FutureMS study now recruiting in Lothian
12 May 2016
November 2015 saw the academic launch of our new clinical research project, FutureMS. The FutureMS study which is now open for recruitment in Lothian, aims to develop a tool that will predict the severity of MS.
When people are newly diagnosed with MS, they do not know what the future will hold. Most people experience occasional bouts of symptoms called 'relapses', but doctors cannot predict how often, and how severe, these relapses will be. This can make it difficult for people to make decisions about their lifestyle, work and family.
People with MS need a tool to predict - as early as possible - how severe their MS is likely to be.
Doctors and scientists at the Anne Rowling Clinic are leading the FutureMS research study to try to predict disease severity in people with MS.
We will use clinical examinations, MRI brain imaging and genetics to try to predict how severe an individual's MS will be.
We aim to help doctors prescribe the right medication at the right time for the right person. This is sometimes called ‘personalised medicine’.
FutureMS might help doctors decide the most appropriate treatment for people with MS. It might help to remove the uncertainty that a diagnosis of MS can bring.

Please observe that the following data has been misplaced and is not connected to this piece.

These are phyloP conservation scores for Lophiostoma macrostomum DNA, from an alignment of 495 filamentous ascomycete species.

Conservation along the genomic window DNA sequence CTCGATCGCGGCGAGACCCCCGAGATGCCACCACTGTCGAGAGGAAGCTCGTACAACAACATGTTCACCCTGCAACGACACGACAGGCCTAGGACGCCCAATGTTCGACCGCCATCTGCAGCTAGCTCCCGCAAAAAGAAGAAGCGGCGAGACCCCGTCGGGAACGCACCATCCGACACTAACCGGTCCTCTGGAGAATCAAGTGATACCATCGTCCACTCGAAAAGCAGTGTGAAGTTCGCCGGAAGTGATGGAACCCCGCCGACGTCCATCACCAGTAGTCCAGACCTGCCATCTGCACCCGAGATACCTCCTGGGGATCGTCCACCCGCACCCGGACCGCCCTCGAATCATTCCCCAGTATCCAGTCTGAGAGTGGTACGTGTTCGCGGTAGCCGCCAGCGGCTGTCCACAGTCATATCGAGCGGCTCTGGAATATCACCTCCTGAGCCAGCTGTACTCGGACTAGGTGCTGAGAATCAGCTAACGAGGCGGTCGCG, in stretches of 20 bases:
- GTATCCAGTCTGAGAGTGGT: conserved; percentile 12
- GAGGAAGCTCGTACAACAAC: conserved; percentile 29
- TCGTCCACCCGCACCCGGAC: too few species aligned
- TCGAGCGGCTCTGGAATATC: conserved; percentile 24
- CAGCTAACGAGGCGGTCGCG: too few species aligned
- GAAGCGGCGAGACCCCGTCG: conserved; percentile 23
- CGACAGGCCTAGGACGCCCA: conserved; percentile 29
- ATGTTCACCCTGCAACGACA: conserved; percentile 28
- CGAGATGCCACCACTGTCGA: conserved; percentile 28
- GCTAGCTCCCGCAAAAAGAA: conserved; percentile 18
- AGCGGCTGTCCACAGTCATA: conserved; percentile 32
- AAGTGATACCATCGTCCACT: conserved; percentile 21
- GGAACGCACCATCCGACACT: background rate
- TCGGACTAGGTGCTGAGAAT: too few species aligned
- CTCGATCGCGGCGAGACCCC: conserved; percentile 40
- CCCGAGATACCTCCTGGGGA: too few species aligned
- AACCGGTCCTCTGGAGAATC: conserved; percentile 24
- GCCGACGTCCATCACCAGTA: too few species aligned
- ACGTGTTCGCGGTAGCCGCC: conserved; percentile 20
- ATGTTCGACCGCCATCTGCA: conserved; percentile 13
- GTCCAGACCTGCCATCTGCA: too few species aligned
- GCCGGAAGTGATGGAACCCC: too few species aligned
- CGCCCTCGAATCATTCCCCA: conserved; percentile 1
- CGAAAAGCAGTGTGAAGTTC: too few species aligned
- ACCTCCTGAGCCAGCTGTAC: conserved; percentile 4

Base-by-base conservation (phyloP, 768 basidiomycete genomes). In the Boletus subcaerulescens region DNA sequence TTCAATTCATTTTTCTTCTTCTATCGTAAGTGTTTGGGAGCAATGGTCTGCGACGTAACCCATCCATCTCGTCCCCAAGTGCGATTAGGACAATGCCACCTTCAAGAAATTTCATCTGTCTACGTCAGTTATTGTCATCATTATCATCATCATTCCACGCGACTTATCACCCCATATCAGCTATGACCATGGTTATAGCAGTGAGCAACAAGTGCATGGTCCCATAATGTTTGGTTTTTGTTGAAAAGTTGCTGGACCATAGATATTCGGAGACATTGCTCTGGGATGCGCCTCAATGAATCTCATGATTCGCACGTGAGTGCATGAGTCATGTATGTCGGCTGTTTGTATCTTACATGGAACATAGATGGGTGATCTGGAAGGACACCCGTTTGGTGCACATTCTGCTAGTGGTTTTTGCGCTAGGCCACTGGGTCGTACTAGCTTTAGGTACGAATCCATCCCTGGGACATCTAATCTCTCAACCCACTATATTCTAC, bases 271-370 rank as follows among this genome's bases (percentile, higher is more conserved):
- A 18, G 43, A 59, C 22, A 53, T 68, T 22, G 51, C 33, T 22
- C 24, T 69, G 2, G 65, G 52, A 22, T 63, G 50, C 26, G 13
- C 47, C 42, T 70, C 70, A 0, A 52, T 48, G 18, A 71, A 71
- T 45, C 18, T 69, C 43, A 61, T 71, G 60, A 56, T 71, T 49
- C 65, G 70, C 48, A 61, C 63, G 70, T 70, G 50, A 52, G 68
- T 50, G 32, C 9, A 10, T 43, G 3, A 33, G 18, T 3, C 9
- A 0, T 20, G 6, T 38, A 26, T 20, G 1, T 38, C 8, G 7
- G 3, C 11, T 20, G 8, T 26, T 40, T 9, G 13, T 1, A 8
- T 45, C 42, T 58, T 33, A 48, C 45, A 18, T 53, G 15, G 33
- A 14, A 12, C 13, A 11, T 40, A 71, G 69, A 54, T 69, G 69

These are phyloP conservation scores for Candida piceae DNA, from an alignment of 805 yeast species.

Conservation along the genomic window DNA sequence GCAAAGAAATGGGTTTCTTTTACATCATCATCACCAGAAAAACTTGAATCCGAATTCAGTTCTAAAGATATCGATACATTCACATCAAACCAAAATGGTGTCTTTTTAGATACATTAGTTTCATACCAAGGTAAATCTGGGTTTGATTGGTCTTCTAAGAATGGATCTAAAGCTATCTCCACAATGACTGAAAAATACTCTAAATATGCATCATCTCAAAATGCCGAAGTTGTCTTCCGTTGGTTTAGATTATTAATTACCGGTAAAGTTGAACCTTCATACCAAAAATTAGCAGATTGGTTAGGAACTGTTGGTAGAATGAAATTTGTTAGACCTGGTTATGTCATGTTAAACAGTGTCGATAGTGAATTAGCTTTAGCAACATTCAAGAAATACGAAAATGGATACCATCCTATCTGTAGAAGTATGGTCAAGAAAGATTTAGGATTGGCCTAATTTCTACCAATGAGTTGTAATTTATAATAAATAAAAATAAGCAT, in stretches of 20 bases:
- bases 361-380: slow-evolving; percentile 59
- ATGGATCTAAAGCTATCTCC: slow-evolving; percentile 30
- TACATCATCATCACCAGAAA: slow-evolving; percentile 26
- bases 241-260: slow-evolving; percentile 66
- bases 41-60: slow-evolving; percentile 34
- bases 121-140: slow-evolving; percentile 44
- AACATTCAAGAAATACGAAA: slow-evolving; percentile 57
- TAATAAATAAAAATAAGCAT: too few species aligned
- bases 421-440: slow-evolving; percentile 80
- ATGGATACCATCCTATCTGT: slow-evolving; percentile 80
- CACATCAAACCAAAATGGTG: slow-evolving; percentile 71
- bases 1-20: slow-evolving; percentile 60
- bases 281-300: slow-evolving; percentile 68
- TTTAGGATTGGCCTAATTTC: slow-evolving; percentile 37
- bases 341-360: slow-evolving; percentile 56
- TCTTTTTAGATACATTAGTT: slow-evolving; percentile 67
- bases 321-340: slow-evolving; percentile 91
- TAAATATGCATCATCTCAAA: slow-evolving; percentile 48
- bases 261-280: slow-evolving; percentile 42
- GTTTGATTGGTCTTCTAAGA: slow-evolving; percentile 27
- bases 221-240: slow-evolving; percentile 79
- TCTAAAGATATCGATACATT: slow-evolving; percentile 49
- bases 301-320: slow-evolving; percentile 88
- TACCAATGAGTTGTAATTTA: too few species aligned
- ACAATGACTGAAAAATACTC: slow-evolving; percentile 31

A Scotland-wide study
People who have recently been diagnosed with relapsing-onset multiple sclerosis in Scotland will be invited to take part in the study. There will be clinical research hubs in Aberdeen, Dundee, Edinburgh and Glasgow.
The study is funded by the Stratified Medicine Scotland Innovation Centre with industry partners.
MS is an unpredictable disease. Consequently the newly diagnosed are faced with uncertainty about what course “their” MS might take. This matters as knowing the likely trajectory of their MS will empower the individual to make more informed choices about potential treatment options as well as planning for their own life. Removing this uncertainty is the goal of FutureMS.
Professor Siddharthan Chandran, MacDonald Professor of Neurology
In November 2015 we held an academic launch of the project in Edinburgh. Neurologists and specialist nurses, patient and charity representatives, e-health, bioinformaticians and genomics experts gathered to meet each other and learn more about this exciting venture.
Pictured are Dr Pete Connick, Principal Investigator, with FutureMS Research Nurses Sara Hathorn (middle) and Chris Batchelor (right).
It is hoped 500 people newly diagnosed with relapsing-onset MS will contribute to the study. For more information please see the study website www.future-ms.org, follow us on Twitter @FutureMSstudy, or email firstname.lastname@example.org.